Ocular pathologies in animals and available drugs4244

III.A. Inflammation

Ocular inflammation is one of the most common eye disorders in animals.45 The precise observation and interpretation of signs provides the basis for diagnosing the disease and its associated disorders, and for establishing their etiology (trauma, lid or lacrimal abnormalities, viral or bacterial infection, immune-related phenomena, corneal ulceration). Topical steroidal therapy in combination with non steroidal anti-inflammatory drugs, immunosuppressive agents such cyclosporine and azathiopr-ine, antimicrobial agents, mydriatic-cycloplegic agents (atropine) and additional specific therapies are frequently prescribed to treat conjunctivitis, keratitis and uveitis (Table l).46,47 Topically applied steroids are in most cases used in combination with an antimicrobial agent. The reason is probably that the concomitant administration of steroid can increase the efficacy of antibiotics.48 In addition, this association prevents a secondary infection that may occur after a corticosteroid treatment. Viral and fungal infections are generally treated with drugs that were developed for human use. Systemically or subconjunctival^ administered corticosteroids are used to treat severe blepharitis, sleritis/episcleritis, uveitis, chorioretinitis, optic neuritis and orbital inflammatory diseases. Topical glucocorticoids are contraindicated in case of corneal ulceration because they delay corneal healing. Adult cat eyes develop a steroid-induced ocular hypertension which is reversible. Unilateral twice or thrice daily topical application of 10 |xl of dexamethasone sodium phosphate 1% caused a gradual intraocular pressure increase which became significant after 2-3 weeks.49 Non-steroidal anti-inflammatory drugs, including flurbiprofen, suprofen, ketorolac, diclofenac, indomethacin are also administered to animals which are about to undergo intraocular surgery to prevent prostaglandin (PG) synthesis.50"53 New anti-inflammatory agents such as platelet-activating factor antagonist and leukotriene inhibitors are being developed for ophthalmic use.54-57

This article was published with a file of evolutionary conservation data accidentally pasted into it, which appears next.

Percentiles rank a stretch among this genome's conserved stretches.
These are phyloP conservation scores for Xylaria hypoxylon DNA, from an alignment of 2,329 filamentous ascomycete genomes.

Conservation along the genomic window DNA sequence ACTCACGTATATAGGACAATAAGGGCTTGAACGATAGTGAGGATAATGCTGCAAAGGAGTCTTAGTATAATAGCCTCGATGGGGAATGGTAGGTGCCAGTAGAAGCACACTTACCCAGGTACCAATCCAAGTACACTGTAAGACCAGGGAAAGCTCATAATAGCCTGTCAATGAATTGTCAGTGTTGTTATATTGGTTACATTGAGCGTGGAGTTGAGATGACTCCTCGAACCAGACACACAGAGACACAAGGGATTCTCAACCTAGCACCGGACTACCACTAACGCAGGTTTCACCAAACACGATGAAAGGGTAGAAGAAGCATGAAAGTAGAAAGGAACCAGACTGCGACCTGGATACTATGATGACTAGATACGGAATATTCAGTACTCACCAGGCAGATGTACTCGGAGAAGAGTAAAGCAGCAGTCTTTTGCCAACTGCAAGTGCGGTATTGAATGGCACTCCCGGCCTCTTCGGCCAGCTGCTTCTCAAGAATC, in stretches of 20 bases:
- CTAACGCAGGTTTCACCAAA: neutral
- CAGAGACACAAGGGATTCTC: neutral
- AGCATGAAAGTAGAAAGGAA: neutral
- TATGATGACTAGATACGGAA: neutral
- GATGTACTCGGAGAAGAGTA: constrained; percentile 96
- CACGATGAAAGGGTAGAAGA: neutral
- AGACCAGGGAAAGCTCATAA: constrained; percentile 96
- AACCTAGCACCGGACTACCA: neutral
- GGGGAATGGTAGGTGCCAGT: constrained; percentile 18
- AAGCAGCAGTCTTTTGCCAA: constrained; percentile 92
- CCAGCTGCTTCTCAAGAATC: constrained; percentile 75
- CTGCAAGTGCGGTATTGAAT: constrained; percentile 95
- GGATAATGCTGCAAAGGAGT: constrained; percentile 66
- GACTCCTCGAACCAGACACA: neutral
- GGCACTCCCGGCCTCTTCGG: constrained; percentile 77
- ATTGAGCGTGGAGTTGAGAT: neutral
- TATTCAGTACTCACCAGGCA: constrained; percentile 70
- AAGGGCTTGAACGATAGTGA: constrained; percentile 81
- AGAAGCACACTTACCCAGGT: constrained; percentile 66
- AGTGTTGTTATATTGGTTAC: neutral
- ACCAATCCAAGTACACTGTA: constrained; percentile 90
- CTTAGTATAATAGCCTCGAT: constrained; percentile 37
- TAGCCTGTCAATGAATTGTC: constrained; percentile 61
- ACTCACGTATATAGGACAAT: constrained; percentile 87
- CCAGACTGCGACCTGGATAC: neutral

Table 1

Veterinary-labeled topical preparations available in United States, Australia, United Kingdom and France58"60

Table 1

Veterinary-labeled topical preparations available in United States, Australia, United Kingdom and France58"60

Active ingredients

Trade name (®)

Excipient

Dosage3

Species

Chloramphenicol

Chloromycetin Redidrops

Aqueous

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